Diet is not likely to directly cause or treat cancer, however proper nutrition can be an important aspect of recovery and treatment processes. Malnourishment can be a result of some cancers. A body becomes malnourished when the body is unable to absorb nutrients from food efficiently. This can lead to weight loss and loss of energy. Side effects from chemotherapy and radiotherapy – including dry or sore mouth, feelings of sickness, loss of smell and taste, problems with chewing – can make eating difficult.

Understandably all of these factors can make it very difficult for the patient to eat or even want to eat. A nutritionist or nutritional therapist could help therefore, by providing a nutrition plan which is rich in energy and nutrients but low in physical quantity.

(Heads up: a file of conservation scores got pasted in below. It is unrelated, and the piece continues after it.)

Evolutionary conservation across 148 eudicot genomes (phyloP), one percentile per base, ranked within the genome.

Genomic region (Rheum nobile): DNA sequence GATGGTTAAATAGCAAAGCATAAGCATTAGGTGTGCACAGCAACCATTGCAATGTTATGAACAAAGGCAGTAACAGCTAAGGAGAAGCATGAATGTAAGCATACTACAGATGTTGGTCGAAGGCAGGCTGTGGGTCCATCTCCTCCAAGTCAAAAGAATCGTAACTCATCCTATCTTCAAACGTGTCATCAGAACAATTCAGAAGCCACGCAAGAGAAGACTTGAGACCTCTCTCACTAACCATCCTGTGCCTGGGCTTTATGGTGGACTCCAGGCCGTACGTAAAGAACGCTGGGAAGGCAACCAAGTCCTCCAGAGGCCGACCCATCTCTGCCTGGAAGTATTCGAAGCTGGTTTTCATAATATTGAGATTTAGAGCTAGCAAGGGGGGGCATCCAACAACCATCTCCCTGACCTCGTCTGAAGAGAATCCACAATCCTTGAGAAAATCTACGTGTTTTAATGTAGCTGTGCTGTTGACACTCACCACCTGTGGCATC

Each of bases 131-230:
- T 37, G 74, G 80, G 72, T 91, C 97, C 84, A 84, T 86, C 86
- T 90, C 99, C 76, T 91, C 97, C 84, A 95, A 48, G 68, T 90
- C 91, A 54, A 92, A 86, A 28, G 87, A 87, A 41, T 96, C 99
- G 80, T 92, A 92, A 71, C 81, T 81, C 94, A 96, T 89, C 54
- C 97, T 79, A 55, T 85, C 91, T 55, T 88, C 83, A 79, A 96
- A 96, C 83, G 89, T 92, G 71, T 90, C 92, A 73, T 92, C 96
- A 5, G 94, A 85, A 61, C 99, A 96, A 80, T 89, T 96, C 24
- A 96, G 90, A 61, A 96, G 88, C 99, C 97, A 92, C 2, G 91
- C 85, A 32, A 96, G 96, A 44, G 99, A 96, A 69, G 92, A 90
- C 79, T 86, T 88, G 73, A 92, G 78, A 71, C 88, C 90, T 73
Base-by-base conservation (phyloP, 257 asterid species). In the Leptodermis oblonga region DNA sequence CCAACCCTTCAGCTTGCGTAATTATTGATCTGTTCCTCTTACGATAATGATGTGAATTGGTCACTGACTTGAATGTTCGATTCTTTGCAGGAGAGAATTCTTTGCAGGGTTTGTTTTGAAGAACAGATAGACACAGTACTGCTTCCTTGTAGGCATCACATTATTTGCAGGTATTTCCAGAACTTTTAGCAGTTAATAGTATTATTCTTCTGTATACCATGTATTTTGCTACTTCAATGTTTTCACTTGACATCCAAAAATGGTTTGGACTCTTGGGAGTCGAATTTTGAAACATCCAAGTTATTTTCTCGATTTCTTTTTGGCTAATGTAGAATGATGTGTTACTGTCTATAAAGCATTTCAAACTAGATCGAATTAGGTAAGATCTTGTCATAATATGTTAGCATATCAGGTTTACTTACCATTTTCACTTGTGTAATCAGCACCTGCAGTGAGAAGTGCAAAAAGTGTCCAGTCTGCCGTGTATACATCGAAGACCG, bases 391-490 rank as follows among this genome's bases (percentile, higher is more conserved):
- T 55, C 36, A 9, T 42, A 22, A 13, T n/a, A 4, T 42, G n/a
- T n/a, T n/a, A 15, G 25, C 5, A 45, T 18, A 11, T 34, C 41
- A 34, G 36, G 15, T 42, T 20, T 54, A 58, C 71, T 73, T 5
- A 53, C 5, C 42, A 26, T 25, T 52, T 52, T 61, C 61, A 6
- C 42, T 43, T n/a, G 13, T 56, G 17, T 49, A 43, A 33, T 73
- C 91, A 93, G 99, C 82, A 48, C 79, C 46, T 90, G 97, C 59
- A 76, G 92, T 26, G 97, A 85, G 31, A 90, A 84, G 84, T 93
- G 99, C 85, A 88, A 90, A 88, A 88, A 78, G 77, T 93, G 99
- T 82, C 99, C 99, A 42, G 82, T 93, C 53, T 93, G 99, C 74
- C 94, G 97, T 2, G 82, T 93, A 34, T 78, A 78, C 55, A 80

A professional nutritionist can also help make sense of the overwhelming amount of, often conflicting, nutritional information and advice made available to cancer patients. With a person-centred approach, a nutritionist or nutritional therapist can ensure tailored care is given and can act as a teacher and guide – making a challenging time more comfortable. A nutritionist can also take charge of monitoring the body’s response to the diet, taking a little pressure off the cancer patient.